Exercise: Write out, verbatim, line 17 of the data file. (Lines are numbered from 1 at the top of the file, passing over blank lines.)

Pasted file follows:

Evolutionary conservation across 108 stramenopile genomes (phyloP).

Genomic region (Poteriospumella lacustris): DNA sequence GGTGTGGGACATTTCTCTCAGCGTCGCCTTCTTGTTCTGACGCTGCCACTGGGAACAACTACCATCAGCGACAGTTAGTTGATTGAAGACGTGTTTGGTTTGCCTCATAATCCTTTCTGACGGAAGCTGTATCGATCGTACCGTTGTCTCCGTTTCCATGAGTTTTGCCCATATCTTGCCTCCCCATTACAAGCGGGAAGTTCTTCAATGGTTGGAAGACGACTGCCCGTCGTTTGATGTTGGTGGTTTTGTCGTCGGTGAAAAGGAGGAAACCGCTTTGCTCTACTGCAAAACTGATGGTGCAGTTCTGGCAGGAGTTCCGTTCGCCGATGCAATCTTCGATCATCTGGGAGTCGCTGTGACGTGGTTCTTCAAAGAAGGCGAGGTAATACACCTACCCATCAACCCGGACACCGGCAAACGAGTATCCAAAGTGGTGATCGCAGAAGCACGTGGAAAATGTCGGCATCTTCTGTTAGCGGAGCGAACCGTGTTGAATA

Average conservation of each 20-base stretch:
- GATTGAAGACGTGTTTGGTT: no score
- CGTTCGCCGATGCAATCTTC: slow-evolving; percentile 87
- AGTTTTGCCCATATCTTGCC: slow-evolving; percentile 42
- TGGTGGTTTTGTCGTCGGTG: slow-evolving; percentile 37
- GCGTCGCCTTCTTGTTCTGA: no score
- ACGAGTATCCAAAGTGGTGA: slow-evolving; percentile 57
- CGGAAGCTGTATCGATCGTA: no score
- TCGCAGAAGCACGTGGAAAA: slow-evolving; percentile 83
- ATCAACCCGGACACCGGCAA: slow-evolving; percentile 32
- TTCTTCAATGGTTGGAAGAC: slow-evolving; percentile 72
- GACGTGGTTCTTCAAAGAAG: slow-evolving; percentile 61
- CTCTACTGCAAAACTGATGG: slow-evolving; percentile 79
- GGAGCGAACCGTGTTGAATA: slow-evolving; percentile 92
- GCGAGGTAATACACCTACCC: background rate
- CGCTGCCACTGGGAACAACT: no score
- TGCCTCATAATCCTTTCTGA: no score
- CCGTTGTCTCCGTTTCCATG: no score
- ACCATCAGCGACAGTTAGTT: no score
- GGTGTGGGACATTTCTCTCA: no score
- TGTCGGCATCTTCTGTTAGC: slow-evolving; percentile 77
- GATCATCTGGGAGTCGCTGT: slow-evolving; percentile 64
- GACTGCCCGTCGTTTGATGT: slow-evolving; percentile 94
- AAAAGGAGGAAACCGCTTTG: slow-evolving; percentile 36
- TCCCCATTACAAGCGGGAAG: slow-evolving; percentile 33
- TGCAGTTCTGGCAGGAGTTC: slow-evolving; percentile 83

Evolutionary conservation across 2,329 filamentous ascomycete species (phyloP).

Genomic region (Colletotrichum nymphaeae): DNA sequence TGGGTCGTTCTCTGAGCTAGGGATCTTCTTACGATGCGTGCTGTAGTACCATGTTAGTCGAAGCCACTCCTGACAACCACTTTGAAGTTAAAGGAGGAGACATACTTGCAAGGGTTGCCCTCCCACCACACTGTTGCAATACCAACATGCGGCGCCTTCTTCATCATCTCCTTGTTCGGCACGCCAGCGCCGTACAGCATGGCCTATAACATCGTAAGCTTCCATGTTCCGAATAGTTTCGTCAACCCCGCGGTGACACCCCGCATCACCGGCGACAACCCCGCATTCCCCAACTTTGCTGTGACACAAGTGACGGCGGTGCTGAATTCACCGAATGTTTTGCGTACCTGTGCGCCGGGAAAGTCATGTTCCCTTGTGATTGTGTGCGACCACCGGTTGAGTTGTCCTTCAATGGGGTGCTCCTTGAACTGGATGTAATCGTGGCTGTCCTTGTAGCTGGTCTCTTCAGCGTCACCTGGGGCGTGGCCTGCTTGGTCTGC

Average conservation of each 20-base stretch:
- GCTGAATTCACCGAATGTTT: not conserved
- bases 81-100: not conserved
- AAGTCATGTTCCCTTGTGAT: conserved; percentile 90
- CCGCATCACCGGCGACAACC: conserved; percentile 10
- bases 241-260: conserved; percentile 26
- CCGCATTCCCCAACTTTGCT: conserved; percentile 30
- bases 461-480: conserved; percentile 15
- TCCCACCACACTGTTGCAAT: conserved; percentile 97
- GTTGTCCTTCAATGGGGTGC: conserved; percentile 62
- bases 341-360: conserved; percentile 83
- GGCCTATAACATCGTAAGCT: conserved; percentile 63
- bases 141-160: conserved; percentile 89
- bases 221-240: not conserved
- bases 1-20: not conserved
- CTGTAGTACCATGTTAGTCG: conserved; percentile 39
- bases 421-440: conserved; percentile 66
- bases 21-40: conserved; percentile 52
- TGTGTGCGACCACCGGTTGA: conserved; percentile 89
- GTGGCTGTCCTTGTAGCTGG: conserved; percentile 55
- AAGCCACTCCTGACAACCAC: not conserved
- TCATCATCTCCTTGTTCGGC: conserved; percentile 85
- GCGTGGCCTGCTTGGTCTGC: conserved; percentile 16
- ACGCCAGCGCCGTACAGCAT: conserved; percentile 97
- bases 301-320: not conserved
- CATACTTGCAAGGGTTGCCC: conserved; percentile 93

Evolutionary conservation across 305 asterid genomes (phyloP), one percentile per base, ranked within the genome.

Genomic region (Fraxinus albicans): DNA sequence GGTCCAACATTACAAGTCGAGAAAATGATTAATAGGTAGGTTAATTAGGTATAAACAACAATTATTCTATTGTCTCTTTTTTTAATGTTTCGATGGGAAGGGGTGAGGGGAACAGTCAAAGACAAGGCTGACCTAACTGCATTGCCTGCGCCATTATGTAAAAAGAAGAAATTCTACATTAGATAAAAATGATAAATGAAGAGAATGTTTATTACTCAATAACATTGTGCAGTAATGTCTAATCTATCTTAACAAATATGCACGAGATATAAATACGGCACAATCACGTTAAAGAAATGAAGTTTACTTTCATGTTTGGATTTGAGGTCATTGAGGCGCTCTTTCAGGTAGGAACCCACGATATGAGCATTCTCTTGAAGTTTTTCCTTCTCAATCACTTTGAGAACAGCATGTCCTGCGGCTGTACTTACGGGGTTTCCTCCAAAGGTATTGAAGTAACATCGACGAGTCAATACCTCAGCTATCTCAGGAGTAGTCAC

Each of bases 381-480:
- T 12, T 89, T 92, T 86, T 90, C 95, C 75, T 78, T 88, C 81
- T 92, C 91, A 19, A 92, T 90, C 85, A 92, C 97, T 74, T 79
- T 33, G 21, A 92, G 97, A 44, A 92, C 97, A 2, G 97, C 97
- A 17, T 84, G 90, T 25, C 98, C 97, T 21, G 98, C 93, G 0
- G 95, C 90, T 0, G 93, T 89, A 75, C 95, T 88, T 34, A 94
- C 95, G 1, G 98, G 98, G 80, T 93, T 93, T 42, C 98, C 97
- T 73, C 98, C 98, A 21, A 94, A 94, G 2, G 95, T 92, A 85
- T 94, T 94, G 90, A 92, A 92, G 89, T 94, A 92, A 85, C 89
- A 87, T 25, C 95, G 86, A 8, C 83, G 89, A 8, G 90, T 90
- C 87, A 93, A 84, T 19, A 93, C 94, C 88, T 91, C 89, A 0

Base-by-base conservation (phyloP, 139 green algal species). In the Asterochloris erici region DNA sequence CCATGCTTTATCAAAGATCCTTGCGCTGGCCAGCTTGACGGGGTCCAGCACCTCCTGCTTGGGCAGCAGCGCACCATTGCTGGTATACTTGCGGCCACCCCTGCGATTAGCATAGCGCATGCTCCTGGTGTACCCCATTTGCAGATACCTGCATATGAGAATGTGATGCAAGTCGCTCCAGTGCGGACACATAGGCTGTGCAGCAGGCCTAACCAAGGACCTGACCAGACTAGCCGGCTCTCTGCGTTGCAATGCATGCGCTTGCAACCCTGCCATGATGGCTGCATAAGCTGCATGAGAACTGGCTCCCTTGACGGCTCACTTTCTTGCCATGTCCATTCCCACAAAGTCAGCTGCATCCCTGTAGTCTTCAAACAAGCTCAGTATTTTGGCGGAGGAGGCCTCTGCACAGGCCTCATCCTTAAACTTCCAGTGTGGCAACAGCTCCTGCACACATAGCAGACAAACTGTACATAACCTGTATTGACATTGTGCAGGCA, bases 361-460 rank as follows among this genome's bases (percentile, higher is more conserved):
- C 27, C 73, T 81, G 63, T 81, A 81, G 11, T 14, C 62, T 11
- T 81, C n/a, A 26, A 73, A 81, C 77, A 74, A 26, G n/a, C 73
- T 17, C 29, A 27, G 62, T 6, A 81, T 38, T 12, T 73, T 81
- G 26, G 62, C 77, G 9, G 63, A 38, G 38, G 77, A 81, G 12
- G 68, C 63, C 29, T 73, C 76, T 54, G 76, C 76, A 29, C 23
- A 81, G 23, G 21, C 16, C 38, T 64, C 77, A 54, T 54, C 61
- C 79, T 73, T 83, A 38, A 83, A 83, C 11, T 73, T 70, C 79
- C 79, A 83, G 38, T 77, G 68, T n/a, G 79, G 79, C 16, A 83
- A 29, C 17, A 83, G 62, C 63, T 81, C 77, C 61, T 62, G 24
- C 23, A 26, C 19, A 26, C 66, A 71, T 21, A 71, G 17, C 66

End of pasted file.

- GCGAGGTAATACACCTACCC: background rate